Stephen Spielberg’s classic thriller “JAWS” has stood the test of time and now enjoys an almost cult-like following.
Despite its popularity, the making of this film had never been explored in an exhibition, until the Catalina Island Museum opened “JAWS: The Art of Fear in Filmmaking” earlier this year.
Now in its final month, the exhibition reveals the behind-the-scenes artistic production of “JAWS.”
Never exhibited original movie ephemera and rarely seen artworks show the creative approach that instills fear into the film and into the psyche of film audiences.
“JAWS” the movie is based on the bestselling novel by Peter Benchley of the same name.
The story follows a killer great white shark that is terrorizing a small New England beach town during the height of its tourist season.
Released in 1975, the movie was an immediate blockbuster hit that influenced the film industry’s approach to how and when certain movies would be released.
It was the first film in the United States to earn more than $100 million dollars at the box office.
Working from the personal archive of Joe Alves, the film’s production designer, “JAWS: The Art of Fear in Filmmaking” is the first-ever museum exhibition providing a glimpse into the creative processes and challenges that shaped the making of the film.
The exhibition gives audiences the rare opportunity to view early notes on potential filming locations, scouting photographs of film location sites, correspondence with an ichthyologist who could inform on great white shark behavior, original concept drawings for framing shots, production stills and mechanical drawings of the model shark used in the film.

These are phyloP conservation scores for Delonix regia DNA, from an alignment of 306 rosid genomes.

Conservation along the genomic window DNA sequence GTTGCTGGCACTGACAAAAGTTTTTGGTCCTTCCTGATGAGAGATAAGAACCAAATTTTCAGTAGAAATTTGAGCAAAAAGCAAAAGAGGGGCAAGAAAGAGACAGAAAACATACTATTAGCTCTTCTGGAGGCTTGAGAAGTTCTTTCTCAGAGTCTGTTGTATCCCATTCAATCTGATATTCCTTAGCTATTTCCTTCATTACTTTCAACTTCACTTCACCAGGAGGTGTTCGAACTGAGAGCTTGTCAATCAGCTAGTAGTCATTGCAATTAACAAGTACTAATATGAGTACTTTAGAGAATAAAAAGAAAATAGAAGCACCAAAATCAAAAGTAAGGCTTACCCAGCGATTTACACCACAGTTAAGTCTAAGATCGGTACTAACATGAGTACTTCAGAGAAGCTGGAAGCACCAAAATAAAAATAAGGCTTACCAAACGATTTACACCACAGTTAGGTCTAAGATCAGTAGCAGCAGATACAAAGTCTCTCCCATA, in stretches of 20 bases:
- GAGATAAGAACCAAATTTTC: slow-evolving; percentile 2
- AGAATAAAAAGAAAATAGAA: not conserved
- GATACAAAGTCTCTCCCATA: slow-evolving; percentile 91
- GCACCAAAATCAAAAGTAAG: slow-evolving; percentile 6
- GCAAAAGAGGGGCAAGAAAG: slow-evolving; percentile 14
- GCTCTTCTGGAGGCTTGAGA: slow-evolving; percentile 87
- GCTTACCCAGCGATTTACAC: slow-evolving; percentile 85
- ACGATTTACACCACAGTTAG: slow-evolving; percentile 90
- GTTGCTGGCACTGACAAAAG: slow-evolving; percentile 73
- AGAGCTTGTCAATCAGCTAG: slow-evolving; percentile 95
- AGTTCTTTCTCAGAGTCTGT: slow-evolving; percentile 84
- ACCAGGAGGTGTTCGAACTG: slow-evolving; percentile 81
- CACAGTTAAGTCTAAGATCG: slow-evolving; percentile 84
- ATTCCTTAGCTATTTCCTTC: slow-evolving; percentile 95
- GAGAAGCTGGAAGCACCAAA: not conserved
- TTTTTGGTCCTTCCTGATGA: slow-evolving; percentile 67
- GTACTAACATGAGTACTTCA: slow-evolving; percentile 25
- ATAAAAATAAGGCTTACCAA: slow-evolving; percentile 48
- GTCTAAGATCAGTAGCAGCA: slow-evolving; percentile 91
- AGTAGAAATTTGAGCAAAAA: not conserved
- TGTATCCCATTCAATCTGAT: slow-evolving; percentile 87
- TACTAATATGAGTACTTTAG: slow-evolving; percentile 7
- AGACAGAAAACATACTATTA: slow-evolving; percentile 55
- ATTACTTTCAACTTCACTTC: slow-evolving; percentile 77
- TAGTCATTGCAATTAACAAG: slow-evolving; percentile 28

Original movie props from the collection of “JAWS” film expert Chris Kiszka among others, depict a dented diver’s shark cage and yellow location barrels used in the film to indicate the shark’s underwater movements and location.
A selection of never before exhibited original storyboard drawings, blueprints and original movie promotion paintings are also included.
And, from the Director/Special Effects Artist Greg Nicotero, is a hyper-realistic display made by Nicotero’s studio KNB EFX Group of the movie’s main characters as they hunt the killer shark from the stern of the ORCA. A 16-foot great white shark model and a 1:1 scale model of the “JAWS” shark head are also featured.
A commemorative book, “Joe Alves on Designing JAWS,” written and compiled by Dennis Prince shares Alves’ personal collection of conceptual drawings, sketches, notes, storyboards, and more.
Much of this artwork is featured in the museum’s exhibition. Acting as the official companion booklet for the exhibition, this book is available exclusively at the Catalina Island Museum Store or online at catalinamuseum.org/shop.
It is a must have for any and all “JAWS” fans. “JAWS: The Art of Fear in Filmmaking” will close at 5 p.m. on Sept. 16. Admission to the museum is free for its members, $17 for adults, $15 for seniors, military and students with a valid I.D.
Children, ages 15 and under, are free every day with a paid adult admission.
The Catalina Island Museum offers the best in art and history exhibitions, music and performances, lectures by guest speakers from all over the world, and the finest in silent, documentary and international film.
Open seven days a week from 10 a.m. to 5 p.m., except New Year’s Day, July 4th, Thanksgiving Day and Christmas Day. The museum is located in the new Ada Blanche Wrigley Schreiner Building, which is located in the heart of Avalon at 217 Metropole Ave.
For more information, call the museum at 310-510-2414 or visit CatalinaMuseum.org.